C. S. Lewis, claims in his The Discarded Image. An Introduction to Medieval and Renaissance Literature (Cambridge: Cambride University Press, 1964) on p. 10: "At his most characteristic, medieval man was not a dreamer nor a wanderer. He was an organizer, a codifier, a builder of systems. ... There was nothing which medieval people liked better, or did better, than sorting things out and tidying up. Of all our inventions I suspect that they would most have admired the card index."
He does, of course, mean a card index of the systematic sort, the kind whose electronic equivalent is the outliner (not the Luhmannian sort that is designed to leave systematic distinctions open as much as possible).
So, by extension, one might also argue that "medieval man" was an outliner. But this is clearly false, as outlines were invented only in the sixteent century. Petrus Ramus wrote 1543 in the Dialecticae partitiones: "Sett forthe shortly the some of the text, which thou hast taken in hand to interprete: next... porte thy text into a fewe heads that the auditor may the better retaine thy sayings: Thirdly ... intreate of every heade in his owne place with the ten places of invention ... and last ... make thy matter playne and manifest with familiar examples & aucthorities out of the worde of God ..."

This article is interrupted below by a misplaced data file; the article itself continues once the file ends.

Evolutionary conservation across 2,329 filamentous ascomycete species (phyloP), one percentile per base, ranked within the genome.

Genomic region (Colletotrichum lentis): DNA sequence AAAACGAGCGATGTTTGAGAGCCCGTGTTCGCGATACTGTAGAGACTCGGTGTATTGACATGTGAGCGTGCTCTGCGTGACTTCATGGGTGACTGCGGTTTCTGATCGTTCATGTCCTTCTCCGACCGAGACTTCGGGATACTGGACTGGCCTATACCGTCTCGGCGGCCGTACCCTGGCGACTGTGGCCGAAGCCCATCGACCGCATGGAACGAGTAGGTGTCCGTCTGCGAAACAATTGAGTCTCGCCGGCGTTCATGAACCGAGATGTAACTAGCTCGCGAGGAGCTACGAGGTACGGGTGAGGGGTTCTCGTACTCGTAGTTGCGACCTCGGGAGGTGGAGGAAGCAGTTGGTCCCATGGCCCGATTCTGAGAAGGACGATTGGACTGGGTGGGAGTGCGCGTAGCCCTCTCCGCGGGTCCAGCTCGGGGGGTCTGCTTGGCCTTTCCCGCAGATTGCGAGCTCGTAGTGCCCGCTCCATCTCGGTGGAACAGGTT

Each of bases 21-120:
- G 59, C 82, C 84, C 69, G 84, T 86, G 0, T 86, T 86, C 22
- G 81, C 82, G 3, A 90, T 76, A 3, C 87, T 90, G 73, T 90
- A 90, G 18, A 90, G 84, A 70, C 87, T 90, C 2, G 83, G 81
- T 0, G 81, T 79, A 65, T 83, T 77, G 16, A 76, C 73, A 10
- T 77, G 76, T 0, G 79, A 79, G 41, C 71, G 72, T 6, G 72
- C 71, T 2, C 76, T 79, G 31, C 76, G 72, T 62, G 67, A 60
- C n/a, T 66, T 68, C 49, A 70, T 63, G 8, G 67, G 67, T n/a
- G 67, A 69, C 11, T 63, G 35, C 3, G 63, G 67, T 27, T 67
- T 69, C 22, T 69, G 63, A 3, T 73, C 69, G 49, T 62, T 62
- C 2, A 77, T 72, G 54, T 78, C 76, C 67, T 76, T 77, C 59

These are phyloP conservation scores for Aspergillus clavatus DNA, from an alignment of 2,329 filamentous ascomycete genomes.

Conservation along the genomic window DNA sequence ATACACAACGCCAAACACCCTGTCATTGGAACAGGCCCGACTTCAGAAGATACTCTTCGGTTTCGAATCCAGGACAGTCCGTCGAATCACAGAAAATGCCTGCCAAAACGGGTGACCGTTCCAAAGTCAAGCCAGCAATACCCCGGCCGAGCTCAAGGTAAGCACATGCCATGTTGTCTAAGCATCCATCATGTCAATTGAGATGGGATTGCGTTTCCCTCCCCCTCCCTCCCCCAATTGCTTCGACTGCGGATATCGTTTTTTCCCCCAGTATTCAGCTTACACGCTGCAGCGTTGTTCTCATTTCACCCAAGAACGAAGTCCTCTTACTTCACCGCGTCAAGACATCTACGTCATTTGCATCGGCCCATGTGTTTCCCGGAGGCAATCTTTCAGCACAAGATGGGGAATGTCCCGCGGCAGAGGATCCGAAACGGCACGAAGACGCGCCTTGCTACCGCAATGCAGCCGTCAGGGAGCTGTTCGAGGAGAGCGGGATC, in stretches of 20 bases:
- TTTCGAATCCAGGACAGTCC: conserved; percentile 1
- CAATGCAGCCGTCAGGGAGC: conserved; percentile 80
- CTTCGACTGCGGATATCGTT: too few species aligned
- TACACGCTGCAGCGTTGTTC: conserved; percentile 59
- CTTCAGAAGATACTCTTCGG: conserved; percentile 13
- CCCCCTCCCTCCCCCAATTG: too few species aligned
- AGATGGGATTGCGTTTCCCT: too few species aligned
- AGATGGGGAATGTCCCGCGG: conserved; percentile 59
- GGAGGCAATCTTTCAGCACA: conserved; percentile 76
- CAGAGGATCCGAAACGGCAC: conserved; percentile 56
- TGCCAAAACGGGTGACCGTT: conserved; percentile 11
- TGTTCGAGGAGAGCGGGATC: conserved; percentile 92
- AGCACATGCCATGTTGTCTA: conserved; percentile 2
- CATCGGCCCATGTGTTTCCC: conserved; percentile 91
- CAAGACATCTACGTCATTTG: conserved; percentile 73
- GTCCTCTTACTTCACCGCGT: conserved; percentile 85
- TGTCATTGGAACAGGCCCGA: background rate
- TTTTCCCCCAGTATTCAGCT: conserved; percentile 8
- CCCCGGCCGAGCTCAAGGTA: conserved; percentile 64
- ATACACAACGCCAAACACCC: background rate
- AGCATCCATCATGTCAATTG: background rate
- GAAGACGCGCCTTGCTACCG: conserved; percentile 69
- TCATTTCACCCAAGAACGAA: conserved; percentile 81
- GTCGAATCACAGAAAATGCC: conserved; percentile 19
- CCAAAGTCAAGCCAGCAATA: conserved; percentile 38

Medieval thinkers probably would not have understood the intricacies of the card index, nor were they outliners. They were inveterate list makers. Most of these lists were flat. Many of them rather short. Some of them were even hierarchical, such as the three triads of angels, but most of them would have lacked the intricacy that is made possible by the graphical representation of outlines that can be found in Ramist texts.
Having said this, I admit that the difference between lists and outlines is fluid, and that Ramus's invention was therefore not without precedent.